In their own statement, the New Zealand bishops said last month: "Like many priests and parishioners, we share in the frustration concerning some aspects of the current translation of the Roman Missal and we reiterate our desire for beauty, comprehensibility and participation in and through the sacred liturgy. We will be working in collaboration with English-speaking bishops' conferences around the world, as we seek to explore prudently and patiently the possibility of an alternative translation of the Roman Missal and the review of other liturgical texts."
However John Wilkins, associate author, with Gerald O’Collins SJ, of Lost in Translation: the English language and the Catholic Mass (published by Liturgical Press and distributed in the UK by Norwich Books), said: "I am puzzled at the emergence of this new principle that “there can be no retroactive application” of Pope Francis’s motu proprio Magnum Principium, which gives back to the bishops their responsibility for producing and overseeing translations of the liturgy in line with Vatican II. The Pope says nothing at all about time directions in his text. Rather, he wants proactive engagement from the bishops.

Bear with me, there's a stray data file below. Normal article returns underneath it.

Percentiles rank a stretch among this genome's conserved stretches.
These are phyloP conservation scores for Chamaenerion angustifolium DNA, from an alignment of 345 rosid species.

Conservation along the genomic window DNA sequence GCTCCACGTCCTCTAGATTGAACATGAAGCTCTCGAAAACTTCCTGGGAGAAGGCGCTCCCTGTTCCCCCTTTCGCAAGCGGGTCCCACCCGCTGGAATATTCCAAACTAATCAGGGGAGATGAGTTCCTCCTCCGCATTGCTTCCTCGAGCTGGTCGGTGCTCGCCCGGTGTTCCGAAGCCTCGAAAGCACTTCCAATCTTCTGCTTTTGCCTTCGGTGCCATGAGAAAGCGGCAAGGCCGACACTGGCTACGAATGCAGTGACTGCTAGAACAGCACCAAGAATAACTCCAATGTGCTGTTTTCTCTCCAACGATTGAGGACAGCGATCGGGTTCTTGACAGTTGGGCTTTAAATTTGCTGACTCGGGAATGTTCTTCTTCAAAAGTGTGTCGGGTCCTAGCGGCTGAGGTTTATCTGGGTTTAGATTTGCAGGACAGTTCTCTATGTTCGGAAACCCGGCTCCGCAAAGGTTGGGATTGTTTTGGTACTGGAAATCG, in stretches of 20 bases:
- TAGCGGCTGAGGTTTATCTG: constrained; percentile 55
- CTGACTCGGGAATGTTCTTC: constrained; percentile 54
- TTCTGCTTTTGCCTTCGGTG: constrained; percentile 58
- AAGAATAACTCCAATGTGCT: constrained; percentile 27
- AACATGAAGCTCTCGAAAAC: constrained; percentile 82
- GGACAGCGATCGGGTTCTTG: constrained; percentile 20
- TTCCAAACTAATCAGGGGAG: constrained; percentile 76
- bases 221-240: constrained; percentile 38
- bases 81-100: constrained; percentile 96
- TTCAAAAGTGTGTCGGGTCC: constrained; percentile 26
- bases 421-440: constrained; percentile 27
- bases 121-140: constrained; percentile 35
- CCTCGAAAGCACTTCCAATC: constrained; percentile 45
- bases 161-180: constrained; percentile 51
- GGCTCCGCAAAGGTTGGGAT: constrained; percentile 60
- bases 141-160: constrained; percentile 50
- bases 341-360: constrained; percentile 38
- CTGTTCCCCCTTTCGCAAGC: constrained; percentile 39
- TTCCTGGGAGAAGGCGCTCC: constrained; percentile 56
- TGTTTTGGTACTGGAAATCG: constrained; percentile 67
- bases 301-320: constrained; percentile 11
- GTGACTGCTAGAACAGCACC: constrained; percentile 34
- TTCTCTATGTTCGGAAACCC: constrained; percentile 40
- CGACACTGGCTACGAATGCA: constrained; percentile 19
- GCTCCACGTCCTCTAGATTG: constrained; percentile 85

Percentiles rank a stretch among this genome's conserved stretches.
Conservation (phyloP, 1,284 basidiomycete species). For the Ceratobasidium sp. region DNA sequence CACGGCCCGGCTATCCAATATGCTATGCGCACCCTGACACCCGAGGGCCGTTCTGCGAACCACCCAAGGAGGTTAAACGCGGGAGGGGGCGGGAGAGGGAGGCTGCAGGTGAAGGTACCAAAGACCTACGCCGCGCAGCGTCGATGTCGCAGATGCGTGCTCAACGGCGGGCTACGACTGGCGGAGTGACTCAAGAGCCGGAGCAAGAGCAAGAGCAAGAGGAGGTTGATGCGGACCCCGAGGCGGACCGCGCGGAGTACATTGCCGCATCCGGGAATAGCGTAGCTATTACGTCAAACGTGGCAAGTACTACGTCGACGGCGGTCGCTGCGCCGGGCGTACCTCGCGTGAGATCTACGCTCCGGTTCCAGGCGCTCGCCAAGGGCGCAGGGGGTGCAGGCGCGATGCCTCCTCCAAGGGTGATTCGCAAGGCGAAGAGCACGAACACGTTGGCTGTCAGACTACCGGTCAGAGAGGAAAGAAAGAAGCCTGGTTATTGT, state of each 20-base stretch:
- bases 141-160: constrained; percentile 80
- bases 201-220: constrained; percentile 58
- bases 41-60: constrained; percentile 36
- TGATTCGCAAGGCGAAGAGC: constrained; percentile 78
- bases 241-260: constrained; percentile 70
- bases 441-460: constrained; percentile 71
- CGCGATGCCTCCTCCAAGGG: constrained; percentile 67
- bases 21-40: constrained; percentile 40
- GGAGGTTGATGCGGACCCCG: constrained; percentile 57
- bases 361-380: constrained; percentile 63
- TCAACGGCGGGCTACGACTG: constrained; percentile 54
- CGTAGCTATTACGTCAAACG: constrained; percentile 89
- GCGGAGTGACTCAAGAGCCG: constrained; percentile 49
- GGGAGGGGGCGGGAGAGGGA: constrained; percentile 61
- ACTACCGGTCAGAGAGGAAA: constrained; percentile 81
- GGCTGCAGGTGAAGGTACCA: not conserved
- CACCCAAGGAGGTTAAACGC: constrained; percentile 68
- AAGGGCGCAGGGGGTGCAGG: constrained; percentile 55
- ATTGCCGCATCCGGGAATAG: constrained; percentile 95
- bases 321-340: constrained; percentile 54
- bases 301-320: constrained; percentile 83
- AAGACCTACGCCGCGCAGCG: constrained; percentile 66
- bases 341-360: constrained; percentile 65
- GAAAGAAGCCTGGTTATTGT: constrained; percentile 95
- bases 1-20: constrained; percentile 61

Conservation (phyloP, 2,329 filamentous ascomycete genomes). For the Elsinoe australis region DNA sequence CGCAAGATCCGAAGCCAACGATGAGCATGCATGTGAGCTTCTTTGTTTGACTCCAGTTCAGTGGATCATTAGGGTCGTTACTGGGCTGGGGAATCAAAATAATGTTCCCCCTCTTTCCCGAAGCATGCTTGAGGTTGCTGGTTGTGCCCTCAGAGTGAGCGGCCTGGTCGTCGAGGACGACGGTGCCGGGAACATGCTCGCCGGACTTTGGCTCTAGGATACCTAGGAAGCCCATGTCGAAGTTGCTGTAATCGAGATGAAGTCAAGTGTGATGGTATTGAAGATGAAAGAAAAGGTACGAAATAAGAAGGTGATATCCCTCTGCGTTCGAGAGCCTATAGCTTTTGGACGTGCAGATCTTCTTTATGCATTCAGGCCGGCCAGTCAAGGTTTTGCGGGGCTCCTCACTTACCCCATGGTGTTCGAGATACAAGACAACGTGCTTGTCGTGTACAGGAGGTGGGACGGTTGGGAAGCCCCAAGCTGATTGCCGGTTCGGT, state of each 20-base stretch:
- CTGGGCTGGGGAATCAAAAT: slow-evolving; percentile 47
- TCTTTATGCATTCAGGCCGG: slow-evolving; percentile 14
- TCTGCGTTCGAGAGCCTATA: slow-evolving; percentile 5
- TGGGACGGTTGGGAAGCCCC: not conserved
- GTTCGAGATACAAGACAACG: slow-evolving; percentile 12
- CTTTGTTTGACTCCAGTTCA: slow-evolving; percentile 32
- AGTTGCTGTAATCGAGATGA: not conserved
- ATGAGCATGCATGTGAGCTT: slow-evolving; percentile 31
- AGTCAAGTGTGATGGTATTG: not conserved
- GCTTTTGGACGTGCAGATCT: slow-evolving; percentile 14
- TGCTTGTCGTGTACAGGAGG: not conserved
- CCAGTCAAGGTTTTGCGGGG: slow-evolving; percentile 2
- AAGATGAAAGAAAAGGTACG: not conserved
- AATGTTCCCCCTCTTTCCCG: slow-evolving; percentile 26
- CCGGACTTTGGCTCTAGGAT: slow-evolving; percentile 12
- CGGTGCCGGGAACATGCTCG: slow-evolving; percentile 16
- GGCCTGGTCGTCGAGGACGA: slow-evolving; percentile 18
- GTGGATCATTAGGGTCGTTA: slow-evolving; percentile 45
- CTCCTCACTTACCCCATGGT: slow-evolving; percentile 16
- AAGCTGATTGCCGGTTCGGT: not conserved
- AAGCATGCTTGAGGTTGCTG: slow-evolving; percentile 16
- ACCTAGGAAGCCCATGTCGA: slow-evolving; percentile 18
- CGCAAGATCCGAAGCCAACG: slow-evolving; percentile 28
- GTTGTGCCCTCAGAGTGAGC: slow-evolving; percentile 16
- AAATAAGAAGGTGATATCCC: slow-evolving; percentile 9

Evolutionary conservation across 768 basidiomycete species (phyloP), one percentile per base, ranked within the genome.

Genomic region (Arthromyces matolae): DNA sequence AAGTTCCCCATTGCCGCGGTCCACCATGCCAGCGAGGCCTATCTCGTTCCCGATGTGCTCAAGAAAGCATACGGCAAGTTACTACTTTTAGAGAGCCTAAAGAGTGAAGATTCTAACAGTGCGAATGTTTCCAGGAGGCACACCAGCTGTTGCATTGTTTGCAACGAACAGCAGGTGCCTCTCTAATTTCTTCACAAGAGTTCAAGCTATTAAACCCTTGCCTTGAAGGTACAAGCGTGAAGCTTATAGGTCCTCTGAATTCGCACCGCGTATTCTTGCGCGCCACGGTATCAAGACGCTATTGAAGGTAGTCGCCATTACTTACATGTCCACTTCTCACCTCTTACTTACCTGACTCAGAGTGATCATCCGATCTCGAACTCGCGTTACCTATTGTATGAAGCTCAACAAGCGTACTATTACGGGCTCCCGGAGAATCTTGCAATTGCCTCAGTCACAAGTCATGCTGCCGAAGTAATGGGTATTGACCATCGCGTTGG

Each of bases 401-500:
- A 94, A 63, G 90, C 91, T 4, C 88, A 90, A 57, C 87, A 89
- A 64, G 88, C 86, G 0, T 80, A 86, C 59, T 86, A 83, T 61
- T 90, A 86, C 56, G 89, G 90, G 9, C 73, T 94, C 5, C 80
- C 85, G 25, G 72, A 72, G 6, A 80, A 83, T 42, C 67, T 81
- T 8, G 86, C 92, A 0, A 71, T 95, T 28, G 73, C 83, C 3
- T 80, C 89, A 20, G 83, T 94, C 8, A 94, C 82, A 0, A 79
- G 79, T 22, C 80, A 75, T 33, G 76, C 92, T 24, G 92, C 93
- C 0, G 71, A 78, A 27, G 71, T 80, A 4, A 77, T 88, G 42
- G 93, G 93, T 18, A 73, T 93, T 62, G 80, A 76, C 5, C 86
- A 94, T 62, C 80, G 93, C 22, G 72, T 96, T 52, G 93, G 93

"In any case, such a stipulation would not seem obviously to apply to the translation approved in 1998 by all the English-speaking bishops’ conferences participating in their translation body, ICEL. They voted that 1998 Missal in by large majorities. They never voted it out: rather, their prerogative was taken out of their hands. That Missal therefore exists in limbo, on a Vatican shelf. If the English-speaking bishops want to take it down now that Pope Francis has restored their authority, dust it off and submit it for the first time for Rome’s recognitio, why not?
"The general secretary of the Bishops’ Conference of England and Wales, Fr Christopher Thomas, says there must be “no rupture” as a result of Magnum Principium. But if ever there was a rupture, it was the imposition of the Vatican instruction Liturgiam Authenticam in 2001, overturning the principles which for more than 30 years had governed the liturgical translations.
"It is worth remembering that Professor Peter Jeffery, chant historian at Princeton University and himself conservative in liturgical matters, has described Liturgiam Authenticam as 'the most ignorant statement on liturgy ever issued by a modern Vatican congregation'. Recently Cardinal Reinhard Marx, Archbishop of Munich and one of the nine members of Pope Francis’s special advisory council, has dismissed Liturgiam Authenticam as 'a dead end'. It is evident to most of us that in appointing a commission to review Liturgiam Authenticam, and in writing Magnum Principium, Pope Francis is inviting the bishops, on our behalf, to choose a better way."
(Top pic of Archbishop Peter Smith and second pic of Bishop Nicholas Hudson, Archbishop Peter Smith, Fr Cristopher Thomas and Teresa Carvalho at the press conference following the Leeds meeting. Pic credit: Ruth Gledhill)